Data_Sheet_1_Rested-Baseline Responsivity of the Ventral Striatum Is Associated With Caloric and Macronutrient Intake During One Night of Sleep Depriv.PDF (415.95 kB)

Data_Sheet_1_Rested-Baseline Responsivity of the Ventral Striatum Is Associated With Caloric and Macronutrient Intake During One Night of Sleep Deprivation.PDF

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posted on 17.01.2019 by Brieann C. Satterfield, Adam C. Raikes, William D. S. Killgore

Background: Sleep loss contributes to obesity through a variety of mechanisms, including neuroendocrine functioning, increased hunger, and increased food intake. Additionally, sleep loss alters functional activation within brain regions associated with reward and behavioral control. However, it remains unknown whether individual differences in baseline neural functioning can predict eating behaviors during total sleep deprivation (TSD). We used functional magnetic resonance imaging (fMRI) to test the hypothesis that individuals with increased baseline responsiveness within reward regions are more vulnerable to TSD-induced overeating.

Methods:N = 45 subjects completed several fMRI scans during a single pre-TSD session that included performance on the Multi-Source Interference Task (MSIT) and the n-back task. Subjects returned to the laboratory for an overnight TSD session, during which they were given ad libitum access to 10,900 kcal of food. Leftover food and packaging were collected every 6 h (00:00, 06:00, and 12:00) to measure total food consumption. Subjects reported sleepiness every hour and performed a food rating task every 3 h.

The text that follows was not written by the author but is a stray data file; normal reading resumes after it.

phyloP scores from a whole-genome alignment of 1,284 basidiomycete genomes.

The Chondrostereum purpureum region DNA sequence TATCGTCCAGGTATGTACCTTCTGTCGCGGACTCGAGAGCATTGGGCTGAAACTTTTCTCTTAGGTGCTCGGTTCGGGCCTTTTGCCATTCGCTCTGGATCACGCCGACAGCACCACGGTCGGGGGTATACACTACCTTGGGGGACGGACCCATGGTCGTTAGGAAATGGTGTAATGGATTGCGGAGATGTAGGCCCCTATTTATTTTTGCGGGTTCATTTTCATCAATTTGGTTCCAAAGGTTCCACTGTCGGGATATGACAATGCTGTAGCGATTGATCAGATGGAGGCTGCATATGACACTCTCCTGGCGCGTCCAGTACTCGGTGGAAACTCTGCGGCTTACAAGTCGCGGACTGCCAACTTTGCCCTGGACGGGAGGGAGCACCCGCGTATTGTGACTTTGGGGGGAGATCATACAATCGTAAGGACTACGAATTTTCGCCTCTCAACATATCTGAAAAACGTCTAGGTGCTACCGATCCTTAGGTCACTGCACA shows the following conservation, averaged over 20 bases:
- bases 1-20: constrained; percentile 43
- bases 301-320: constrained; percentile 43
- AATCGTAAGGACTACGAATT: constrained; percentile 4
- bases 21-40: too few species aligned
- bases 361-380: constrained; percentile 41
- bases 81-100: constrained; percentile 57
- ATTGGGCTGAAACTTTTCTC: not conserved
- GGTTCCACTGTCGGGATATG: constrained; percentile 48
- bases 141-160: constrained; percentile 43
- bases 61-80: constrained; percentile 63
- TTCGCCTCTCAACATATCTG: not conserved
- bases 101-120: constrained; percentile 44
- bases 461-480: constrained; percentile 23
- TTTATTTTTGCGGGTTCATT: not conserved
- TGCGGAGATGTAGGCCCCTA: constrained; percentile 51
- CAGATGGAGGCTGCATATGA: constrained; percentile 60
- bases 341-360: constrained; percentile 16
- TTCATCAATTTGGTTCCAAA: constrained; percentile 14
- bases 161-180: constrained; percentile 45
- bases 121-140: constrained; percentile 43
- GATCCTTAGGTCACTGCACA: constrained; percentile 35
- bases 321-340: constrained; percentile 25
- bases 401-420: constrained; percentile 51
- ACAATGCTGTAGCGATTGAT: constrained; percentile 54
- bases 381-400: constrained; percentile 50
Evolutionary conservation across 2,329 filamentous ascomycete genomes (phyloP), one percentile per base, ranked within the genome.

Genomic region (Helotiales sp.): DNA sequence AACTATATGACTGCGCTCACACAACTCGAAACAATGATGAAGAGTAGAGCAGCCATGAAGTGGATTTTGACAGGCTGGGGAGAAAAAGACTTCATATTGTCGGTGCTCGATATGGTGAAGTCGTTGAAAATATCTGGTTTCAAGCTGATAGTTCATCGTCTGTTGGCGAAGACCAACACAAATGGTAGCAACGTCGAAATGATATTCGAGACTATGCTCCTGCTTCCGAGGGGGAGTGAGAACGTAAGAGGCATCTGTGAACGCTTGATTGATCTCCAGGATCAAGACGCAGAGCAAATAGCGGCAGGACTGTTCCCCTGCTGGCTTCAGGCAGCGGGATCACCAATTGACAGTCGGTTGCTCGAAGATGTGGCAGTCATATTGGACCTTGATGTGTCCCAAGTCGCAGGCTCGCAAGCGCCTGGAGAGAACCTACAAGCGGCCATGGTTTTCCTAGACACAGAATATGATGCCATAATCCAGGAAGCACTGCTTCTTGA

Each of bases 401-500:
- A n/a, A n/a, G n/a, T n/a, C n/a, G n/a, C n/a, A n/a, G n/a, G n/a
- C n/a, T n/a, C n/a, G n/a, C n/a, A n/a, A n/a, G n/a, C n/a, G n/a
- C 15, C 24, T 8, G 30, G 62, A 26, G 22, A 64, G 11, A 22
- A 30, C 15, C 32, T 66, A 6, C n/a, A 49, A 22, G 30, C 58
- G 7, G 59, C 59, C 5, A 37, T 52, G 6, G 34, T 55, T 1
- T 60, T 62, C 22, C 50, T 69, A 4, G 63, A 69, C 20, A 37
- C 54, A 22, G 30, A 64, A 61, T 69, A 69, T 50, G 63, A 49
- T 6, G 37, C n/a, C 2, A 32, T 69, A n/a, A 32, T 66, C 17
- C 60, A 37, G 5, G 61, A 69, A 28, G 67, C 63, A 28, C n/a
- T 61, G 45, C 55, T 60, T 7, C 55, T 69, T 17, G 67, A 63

Results: Functional activation within the ventral striatum during the MSIT and n-back positively correlated with total caloric and carbohydrate intake during the final 6 h (06:00–12:00) of TSD. Activation within the middle and superior temporal gyri during the MSIT also correlated with total carbohydrates consumed. Food consumption did not correlate with subjective sleepiness, hunger, or food desire.

Conclusions: Individual differences in neural activity of reward processing areas (i.e., nucleus accumbens) prior to sleep deprivation are associated with an individual's propensity to overeat during subsequent sleep deprivation. This suggests that individual differences within reward processing pathways are potential key factors in sleep loss related overeating. Sleep loss and obesity are tightly linked. Both phenomena have been associated with increased neural activation in regions associated with reward, inhibitory control, and disrupted dopamine signaling. Elevated baseline reward sensitivity in the ventral striatum appears to be further compounded by sleep deprivation induced dysfunction in the reward neurocircuitry, increasing the likelihood of overeating. Our findings suggest that large individual differences in baseline responsiveness of hedonic reward pathways may modulate the association between sleep loss and obesity.

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